“George H.W. Bush beat the ‘wimp factor’ by making Michael Dukakis look soft on crime and defense…. Now, suddenly, the villains of the hour are the ones Democrats have consistently warned us about. The populist rhetoric that seemed so out of place in the 2000 election, when Al Gore railed against ‘powerful forces’ that threatened ‘the people,’ has found its logical context.”

At the end of last month, Senate majority leader Tom Daschle made the Democratic strategy clear when he suggested that the root of the current scandals was “a deregulatory, permissive atmosphere that has relied too much on corporate America to police itself. It is as if the line between right and wrong, legal and illegal, acceptable and unacceptable was so little enforced that it became blurred…. Self-policing is no replacement for a vigilant cop on the beat.”

The key word in that outburst was “permissive,” a word that has found itself into almost every Democratic pronouncement since, a word designed to make people think about the shady business dealings of Bush and Cheney, the close personal ties between senior administration officials and companies such as Enron, Global Crossing, and Halliburton, and the Republican Party’s recent history of supporting almost any excess as long as it was committed in the name of freer markets.

Last week, Daschle was on Face the Nation, blaming the business scandals on a “permissive” climate of deregulation four times in three minutes. Twice, he called for “more cops on the beat” and five times he urged the government to “go after the bad actors.” Suddenly, law and order is a Democratic issue, because suddenly the image of the criminal out to rip off America’s life savings resembles Dick Cheney or Martha Stewart more closely than it resembles Willie Horton.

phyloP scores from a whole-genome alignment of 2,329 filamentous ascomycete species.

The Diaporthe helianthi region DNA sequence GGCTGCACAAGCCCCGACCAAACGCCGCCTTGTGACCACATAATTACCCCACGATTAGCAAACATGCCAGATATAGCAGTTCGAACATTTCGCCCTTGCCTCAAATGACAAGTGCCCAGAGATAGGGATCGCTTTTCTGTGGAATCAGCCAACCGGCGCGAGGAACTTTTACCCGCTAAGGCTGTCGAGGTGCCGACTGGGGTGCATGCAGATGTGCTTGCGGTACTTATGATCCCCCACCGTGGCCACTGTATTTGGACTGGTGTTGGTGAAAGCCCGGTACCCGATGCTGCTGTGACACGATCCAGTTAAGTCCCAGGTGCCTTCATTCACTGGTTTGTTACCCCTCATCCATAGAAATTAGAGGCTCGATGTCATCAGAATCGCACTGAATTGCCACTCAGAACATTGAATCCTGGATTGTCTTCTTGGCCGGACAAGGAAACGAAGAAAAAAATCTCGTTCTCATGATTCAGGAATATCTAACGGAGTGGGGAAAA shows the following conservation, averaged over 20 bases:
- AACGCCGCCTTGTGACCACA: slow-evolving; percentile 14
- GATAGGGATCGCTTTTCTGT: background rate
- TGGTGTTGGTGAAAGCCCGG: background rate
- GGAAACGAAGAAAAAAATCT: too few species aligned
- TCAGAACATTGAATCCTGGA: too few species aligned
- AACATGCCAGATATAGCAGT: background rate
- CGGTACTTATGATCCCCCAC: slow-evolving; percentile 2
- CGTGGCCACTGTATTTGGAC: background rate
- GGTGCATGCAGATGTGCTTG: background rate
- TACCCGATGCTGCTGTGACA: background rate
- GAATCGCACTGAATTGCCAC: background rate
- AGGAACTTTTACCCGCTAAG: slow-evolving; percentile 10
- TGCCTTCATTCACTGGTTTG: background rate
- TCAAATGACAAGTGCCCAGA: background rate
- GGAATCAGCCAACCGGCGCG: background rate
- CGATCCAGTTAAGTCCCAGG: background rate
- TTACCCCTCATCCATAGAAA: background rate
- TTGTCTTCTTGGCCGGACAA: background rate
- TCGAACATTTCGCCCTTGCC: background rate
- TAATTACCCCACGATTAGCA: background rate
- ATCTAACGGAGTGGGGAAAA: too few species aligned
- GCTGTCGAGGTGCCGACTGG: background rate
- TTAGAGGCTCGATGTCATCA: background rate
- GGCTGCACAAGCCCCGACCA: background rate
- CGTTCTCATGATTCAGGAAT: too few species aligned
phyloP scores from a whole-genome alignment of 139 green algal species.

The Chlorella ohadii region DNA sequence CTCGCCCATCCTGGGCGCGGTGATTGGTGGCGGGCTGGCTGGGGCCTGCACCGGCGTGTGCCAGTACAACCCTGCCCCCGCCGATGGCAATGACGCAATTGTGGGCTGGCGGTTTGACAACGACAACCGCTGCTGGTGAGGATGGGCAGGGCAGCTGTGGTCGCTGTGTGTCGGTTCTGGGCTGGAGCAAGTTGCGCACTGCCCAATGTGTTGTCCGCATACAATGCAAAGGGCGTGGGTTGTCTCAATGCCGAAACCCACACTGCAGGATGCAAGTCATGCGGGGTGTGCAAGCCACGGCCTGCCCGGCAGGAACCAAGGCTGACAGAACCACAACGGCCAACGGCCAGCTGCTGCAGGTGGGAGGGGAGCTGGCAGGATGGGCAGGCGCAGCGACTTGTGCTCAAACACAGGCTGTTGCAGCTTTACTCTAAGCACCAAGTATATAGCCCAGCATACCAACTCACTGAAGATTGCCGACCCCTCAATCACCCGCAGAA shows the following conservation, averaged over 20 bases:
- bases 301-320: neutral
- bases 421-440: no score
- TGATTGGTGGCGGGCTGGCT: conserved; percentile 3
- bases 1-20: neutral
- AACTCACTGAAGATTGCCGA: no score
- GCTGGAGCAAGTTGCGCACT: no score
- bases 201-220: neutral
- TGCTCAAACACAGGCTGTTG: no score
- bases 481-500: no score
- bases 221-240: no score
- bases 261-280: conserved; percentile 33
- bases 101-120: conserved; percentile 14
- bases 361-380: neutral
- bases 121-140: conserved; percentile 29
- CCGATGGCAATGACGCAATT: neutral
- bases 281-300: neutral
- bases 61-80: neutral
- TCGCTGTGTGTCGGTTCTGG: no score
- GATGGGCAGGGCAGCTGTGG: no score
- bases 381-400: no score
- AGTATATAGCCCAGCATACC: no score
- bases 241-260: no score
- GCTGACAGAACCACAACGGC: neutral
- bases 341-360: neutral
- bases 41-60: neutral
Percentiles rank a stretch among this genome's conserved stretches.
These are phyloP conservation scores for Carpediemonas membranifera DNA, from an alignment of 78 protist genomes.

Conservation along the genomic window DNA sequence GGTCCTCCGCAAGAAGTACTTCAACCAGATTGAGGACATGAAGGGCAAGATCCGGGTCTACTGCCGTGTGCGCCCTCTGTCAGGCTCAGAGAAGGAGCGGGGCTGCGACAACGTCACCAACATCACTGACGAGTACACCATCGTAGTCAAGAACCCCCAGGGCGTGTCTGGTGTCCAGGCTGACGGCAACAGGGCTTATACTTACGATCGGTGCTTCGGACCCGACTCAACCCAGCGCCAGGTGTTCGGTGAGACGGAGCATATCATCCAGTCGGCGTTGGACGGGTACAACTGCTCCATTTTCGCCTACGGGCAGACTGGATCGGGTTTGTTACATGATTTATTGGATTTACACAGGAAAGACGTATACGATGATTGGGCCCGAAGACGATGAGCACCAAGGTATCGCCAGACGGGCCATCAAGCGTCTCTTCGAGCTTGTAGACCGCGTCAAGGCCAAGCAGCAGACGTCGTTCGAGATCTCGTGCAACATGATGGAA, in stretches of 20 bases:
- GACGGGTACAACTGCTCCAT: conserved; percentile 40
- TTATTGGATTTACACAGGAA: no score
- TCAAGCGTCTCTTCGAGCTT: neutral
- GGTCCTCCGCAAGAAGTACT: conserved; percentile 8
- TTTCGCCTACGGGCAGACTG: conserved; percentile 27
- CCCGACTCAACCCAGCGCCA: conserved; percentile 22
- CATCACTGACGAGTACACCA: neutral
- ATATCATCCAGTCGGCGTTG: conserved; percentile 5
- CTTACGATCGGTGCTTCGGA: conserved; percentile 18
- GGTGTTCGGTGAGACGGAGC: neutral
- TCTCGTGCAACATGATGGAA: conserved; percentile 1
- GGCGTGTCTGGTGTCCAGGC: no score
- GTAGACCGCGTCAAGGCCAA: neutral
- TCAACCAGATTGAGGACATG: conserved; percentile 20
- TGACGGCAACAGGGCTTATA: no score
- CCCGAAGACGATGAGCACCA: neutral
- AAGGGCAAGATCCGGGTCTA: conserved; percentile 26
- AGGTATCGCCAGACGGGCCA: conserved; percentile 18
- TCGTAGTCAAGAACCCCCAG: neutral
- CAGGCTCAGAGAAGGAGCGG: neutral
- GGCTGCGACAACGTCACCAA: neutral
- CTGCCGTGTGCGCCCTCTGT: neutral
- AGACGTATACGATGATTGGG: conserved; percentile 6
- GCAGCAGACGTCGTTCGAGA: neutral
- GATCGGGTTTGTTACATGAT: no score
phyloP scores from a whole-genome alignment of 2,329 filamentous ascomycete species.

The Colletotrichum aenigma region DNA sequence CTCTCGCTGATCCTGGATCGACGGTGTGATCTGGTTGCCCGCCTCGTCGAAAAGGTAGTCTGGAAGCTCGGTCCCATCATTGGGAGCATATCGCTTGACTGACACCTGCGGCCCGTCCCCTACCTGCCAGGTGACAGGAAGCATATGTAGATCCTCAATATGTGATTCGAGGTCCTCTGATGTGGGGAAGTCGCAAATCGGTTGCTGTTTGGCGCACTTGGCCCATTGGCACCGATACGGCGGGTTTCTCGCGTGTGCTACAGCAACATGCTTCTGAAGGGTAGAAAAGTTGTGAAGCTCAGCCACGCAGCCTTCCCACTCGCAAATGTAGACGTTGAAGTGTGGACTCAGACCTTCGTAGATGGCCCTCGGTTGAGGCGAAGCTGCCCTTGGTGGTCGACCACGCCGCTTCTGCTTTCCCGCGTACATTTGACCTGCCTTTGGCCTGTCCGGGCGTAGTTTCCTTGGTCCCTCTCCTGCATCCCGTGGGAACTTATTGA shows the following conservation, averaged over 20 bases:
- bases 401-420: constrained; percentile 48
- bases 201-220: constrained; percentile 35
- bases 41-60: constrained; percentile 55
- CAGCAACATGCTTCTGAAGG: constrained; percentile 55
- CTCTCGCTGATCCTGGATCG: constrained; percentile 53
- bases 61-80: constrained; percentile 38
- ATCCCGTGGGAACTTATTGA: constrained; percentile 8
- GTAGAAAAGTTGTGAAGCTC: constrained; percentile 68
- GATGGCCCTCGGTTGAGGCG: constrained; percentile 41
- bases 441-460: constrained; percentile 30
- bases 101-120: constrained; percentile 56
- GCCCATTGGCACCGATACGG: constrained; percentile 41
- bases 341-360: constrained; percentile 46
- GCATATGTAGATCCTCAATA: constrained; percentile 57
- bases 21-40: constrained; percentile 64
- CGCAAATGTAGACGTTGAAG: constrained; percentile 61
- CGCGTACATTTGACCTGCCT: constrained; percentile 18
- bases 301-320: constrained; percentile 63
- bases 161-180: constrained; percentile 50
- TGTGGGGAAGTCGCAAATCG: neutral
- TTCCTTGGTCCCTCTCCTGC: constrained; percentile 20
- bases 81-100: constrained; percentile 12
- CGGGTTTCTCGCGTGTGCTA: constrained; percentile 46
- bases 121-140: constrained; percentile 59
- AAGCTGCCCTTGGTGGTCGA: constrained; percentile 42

A Broader View of Governance

But some observers have serious questions about whether more laws will provide a solution to the problem. David Skeel, who teaches business law at the University of Pennsylvania, and William Stuntz, who teaches criminal law at Harvard, suggest that while the push for tougher criminal statutes is understandable, it is not even clear whether the actions of executives at Enron and WorldCom violated the proposed laws.

In any case, “if experience is any guide, new criminal laws are as likely to make things worse as to make them better. The reason is both simple and all too easily ignored: criminal laws lead people to focus on what is legal instead of what’s right…. We’ve turned what used to be moral questions into legal technicalities. In today’s world, executives are more likely to ask what they can get away with than what’s fair and honest.”

Evidence for that contention can be found in the fact that most of the chief ethics officers in American corporations have a legal background. This qualifies them to help companies comply with legal requirements, but cynics might say it disqualifies them from answering complex ethical questions.

One thing should be clear, however, which is that companies are unlikely to act ethically as long as they elevate their obligation to a single group—shareholders—above their obligations to society. The way our system has evolved, corporations are answerable exclusively to their shareholders, and it’s hard to escape the conclusion that an over-emphasis on keeping Wall Street happy is one of the root causes of the current crisis.